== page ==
Sources

Of Dresses And Women’s Liberation, A Brief History

The historian and sociologist Georges Vigarello recounts the evolution of the dress, which tells the story of female representation and liberation in society.

'Emphasizing liberty'?
"Emphasizing liberty"?
Julie Rambal

GENEVA — Women were long limited to a kind of immobile beauty, with designs constrained by laws and regulations. French historian Georges Vigarello chronicles this past in his new book of paintings, engravings and historical photographs, La robe : Une histoire culturelle — du Moyen Age à aujourdhui (The Dress: A Cultural History — From the Middle Ages to Today).

The dress "espouses a worldview," Vigarello writes, and the world has long been dominated by men.

For centuries, the feminine silhouette has been cut in two, the waist emphasized by laces and austere underwiring destined to "place the torso on a pedestal," with the legs hidden in voluminous folds of fabric that hindered the slightest movement. Throughout the centuries, the allure of women has been something to be controlled. And when the first bust lacing appeared, in the middle of the 13th century (dresses until then had been shapeless), the new form was considered scandalous: In 1298, one regulation permitted this "frivolity" for married women only.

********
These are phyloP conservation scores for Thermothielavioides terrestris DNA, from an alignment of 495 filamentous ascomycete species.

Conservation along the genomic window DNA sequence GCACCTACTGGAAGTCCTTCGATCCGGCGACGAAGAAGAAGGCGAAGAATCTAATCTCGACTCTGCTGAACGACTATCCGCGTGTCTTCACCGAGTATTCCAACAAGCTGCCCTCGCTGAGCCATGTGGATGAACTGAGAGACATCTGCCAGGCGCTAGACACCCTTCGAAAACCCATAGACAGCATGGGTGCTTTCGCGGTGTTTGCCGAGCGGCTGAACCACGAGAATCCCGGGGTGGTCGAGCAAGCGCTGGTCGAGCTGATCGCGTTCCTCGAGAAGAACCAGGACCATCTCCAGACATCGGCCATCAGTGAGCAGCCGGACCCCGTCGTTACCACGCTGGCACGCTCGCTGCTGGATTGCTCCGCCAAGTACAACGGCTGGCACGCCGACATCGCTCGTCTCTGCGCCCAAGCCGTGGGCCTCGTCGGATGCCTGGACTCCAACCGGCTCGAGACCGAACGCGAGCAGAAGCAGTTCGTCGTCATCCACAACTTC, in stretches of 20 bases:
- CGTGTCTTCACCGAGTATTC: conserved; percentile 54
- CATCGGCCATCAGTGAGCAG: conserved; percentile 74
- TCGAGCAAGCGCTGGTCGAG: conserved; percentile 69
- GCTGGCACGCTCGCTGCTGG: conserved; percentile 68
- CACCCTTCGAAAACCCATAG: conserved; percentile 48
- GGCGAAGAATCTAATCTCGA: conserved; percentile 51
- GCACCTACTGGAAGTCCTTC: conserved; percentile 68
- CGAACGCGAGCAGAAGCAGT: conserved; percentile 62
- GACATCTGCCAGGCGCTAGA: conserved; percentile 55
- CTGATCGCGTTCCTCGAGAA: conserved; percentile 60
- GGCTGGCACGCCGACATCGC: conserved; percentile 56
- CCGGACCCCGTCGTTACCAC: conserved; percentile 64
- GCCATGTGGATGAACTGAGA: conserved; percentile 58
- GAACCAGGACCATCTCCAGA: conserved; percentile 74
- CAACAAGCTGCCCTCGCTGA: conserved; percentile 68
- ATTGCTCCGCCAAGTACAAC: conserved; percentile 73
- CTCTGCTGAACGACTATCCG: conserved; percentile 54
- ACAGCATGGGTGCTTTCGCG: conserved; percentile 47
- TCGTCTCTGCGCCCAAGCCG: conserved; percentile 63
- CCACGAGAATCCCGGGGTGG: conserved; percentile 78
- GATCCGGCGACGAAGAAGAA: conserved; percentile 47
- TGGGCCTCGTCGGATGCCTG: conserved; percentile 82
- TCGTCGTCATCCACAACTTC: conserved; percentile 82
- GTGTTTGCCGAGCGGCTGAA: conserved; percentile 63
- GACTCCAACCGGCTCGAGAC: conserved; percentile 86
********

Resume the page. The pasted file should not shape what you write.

But the marked waist developed quickly, at the same time as the urban bourgeoisie, the truest fans of fashion. Masculine clothes evolved simultaneously, revealing more leg and "emphasizing liberty."

It is "a cultural issue," writes Vigarello. "Short menswear stood opposite long womenswear, the insensitive difference between man, confronted with work, and woman confronted with decor, one side leaning toward aesthetics and the other toward functionality."

16th-century portrait of Queen Elisabeth I by Marcus Geeraerts— Source: Wikimedia Commons

The feminine bodice stiffened gradually, an "unremitting" structure that turned toward an "artificial anatomy" and corrected, or trained, women. The surgeon Ambroise Paré recounted the autopsy of a woman of the court, "who, for the sake of having a beautiful and slender body, squeezed herself so much that her floating ribs overlapped. This pressed in on her stomach so much that it could not expand to hold meat. After eating and drinking, she was forced to reject the food, so that her body, unfed, grew thin."